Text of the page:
Jack of Fables The Grat Escape by Bill WillinghamCinderella From Fabletown With Love by Chris RobersonFairest Wide Awake by Bill Willingham

There are three spin-off series for Fables that feature the characters we know and love from the main series.  They can all be read separately, though they will hearken back to the main story line on occasion, so it’s good to try to line up timelines if possible (or just read these after).

Page Sisters from Jack of Fables

Jack of Fables chronicles the escapades of Jack, THE Jack–the one that’s in pretty much any ambiguous Jack tale as Prince Charming or Bigby Wolf are for Prince and Wolf tales.  It begins with The (Nearly) Great Escape, meets back up with the main plot in The Great Fables Crossover (Fables Vol. 13), and ends at The End in its 9th volume.   I honestly haven’t read this series as Jack was one of the only Fables characters I never really liked, but it does contain the Page Sisters–the most badass librarians on the block.

Now that Jack’s tale is all finished up, Bill Willingham’s gone on to writing a new spin off featuring the lovely ladies of Fabletown: Fairest.  Volume 1, Wide Awake released last fall, starts up after some big events go down in the main series, so I wouldn’t pick this spin-off up until you’ve at least finished War and Pieces (Fables Vol. 11).  It is fantastic though, my friends!  My favorite by far of all the selections listed in this advanced reading section, and I cannot wait for Hidden Kingdom to come out this summer.

The Cinderella series is the only one to be taken on by another primary author, Chris Roberson.  I’ve reviewed both volumes that have been released, From Fabletown With Love and Fables are Forever.  I really liked the first volume, but was pretty disappointed in the second.  I don’t want to tell you too much about the awesomeness of Cindy, but the titles should be a good hint.  Still recommended, but with more reservations than the rest of the series.

Obviously there is are a huge number of people besides Bill Willingham working on the series, and the illustrators and inkers deserve every bit as much credit for making this series as amazing as it is.  Over the years there have been tons of artists working on the project, but the most steady is Mark Buckingham, whose work I have most come to identify with the characters I love.  Honestly, the art in this series is so stellar that it has become the staple by which I judge all other graphic series.

This series is epic, but it’s also unbelievably creative and fun.  It’s often unexpected, has tons of fun little one issue plots, and packs on some impressive depth.  Quite frankly, when it comes to graphic novels, my love for Fables is unparalleled.  Even if you don’t like graphic novels, or are unsure about trying them, I recommend giving Fables a go–you just might be surprised by how much you love it.

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9 comments »

  1. Wahhhhhh. I want to read these SO MUCH, but they’re so expensive. What can I do? Also, who in their right mind would be bored by the idea of fairy tale graphic novels? That is just winning. Someday, I will find a way!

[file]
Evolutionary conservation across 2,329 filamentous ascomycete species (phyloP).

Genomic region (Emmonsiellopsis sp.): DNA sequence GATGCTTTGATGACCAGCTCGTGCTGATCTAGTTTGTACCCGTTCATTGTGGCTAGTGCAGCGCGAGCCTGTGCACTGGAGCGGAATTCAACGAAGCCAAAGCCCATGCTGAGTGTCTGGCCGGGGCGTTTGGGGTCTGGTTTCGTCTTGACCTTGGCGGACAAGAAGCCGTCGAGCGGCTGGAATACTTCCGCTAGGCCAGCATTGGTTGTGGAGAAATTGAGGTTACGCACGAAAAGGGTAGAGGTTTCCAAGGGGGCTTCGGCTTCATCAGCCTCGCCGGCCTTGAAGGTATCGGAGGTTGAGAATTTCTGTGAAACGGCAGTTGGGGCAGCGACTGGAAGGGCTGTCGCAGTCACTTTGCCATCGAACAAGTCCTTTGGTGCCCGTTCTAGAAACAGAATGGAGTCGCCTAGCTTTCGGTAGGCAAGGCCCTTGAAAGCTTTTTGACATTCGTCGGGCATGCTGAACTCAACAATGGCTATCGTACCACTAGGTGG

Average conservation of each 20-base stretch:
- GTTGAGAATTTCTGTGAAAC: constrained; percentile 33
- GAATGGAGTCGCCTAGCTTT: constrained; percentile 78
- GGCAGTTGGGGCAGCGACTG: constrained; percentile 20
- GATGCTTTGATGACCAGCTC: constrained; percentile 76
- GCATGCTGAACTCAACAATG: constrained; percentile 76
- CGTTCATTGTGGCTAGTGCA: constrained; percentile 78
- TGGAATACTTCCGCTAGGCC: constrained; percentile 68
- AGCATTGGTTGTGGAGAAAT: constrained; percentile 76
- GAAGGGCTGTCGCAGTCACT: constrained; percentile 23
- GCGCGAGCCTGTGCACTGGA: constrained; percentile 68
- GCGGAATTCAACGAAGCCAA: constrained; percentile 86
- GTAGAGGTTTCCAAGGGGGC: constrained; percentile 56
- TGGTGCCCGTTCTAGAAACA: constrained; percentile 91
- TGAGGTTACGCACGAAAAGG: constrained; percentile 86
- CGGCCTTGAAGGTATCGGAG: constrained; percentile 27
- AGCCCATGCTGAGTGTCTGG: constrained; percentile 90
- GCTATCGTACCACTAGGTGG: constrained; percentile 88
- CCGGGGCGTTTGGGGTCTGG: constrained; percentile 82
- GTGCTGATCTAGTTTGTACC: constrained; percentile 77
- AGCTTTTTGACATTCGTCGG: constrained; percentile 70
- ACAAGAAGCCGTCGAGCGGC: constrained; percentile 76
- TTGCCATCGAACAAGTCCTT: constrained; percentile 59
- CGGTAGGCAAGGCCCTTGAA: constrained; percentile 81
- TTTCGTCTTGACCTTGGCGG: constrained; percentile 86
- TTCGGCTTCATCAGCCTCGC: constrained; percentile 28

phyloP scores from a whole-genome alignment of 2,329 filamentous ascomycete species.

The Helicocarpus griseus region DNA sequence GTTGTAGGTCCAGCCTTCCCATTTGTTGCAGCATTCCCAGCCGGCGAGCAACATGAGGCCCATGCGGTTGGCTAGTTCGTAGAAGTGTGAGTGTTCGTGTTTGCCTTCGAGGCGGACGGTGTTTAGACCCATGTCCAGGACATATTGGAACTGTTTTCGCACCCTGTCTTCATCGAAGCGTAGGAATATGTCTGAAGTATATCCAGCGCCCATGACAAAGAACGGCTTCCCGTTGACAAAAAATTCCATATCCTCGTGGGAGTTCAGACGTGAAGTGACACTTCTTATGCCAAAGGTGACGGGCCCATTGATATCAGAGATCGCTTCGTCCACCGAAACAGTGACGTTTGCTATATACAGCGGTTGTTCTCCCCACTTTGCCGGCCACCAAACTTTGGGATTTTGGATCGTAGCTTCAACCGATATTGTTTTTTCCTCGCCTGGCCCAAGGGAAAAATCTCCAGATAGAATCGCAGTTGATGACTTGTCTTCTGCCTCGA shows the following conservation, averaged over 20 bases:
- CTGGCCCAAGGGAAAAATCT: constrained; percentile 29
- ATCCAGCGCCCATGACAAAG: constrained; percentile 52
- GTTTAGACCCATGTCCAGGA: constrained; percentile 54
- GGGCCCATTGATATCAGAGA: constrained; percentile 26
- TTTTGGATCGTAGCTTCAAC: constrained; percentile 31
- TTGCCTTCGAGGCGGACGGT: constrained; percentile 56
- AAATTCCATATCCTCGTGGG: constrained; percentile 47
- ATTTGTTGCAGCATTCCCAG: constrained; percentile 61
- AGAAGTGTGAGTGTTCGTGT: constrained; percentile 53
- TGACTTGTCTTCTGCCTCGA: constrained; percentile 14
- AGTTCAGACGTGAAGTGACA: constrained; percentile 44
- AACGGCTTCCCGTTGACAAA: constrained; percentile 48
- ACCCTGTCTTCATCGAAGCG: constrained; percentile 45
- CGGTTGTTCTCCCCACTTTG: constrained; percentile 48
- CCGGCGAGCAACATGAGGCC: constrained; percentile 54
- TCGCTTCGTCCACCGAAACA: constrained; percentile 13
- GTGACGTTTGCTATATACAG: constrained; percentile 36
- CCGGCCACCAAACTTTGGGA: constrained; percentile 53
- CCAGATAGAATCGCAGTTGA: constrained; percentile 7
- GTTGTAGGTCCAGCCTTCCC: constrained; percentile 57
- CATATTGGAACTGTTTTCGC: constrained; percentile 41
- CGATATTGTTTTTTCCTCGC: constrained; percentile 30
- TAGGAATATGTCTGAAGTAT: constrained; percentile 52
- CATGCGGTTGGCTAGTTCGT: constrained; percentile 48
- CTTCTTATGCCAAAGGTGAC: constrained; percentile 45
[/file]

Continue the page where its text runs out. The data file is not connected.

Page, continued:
• Heidi says:

      I know, Christina! I feel bad continually dangling these in front of you when they’re not available at your library (really a shame). It would add up ridiculously fast considering how many there are/the price. I’ve really only bought a few myself, or asked for some as gifts–still haven’t read the most recent volume because I’m on the waitlist at the library.

  2. Ahhhh go and read Peter and Max!! I really liked it! It seemed darker to me than the graphic novels which is weird…I still have yet to read the Jack or Cinderella novels but I definitely want to pick them up! I am SO very glad that you told me to read these 😀

    • Heidi says:

      Oh I plan on reading Peter and Max at some point, just waiting for the mood to strike. :)

      I’m not planning on reading the Jack series, pretty much every Fables he was in were the ones I rated 3 stars, and The Great Fables Crossover was easily my least favorite of the series. I really liked the first Cinderella, and you might like where it’s going because it’s getting very Oz!

      I’m so glad you listened and read these. 😀

  3. VeganYANerds says:

    The images in this post are fantastic, some of the covers would look awesome as wall art!

  4. HOLY CRAP. I’ve been wanting to read this ever since I first saw you and Alyssa gushing about it. It sounds completely enthralling and wonderful. I totally bookmarked this post so that I can refer back to it while I’m reading–which will hopefully be soon! This is one of the graphic novels my library actually has! Unfortunately, I’m on my own after Legends in Exile Book 1. But at least I can get started!

    • Heidi says:

      YES–you must! Hehe, I hope you do read this soon, and that I can help you keep everything strait since there’s so much now. It’s hugely popular, so thankfully a lot of libraries carry it. Too bad they don’t have more than book 1!

  5. Oh my gosh, I am cackling over the character descriptions. Pinocchio just wants to have sex! Hahaha. And I love that Snow White is dressed more like Mercy Thompson than a princess. I just got into graphic novels and I love fairy tales already so I will definitely be marching down to the library to demand this series. Politely, I mean. :)

    • Heidi says:

      Yes! I’ve NEVER been a Snow White fan, but she’s certainly the #1 female in this series, and I love her. I really can see you getting into this series, Maggie! I hope you do. It’s awesome.

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While the source for each book I review is posted within its review, please assume unless otherwise stated that books reviewed on Bunbury in the Stacks were received free from the author or publisher in exchange for an honest review.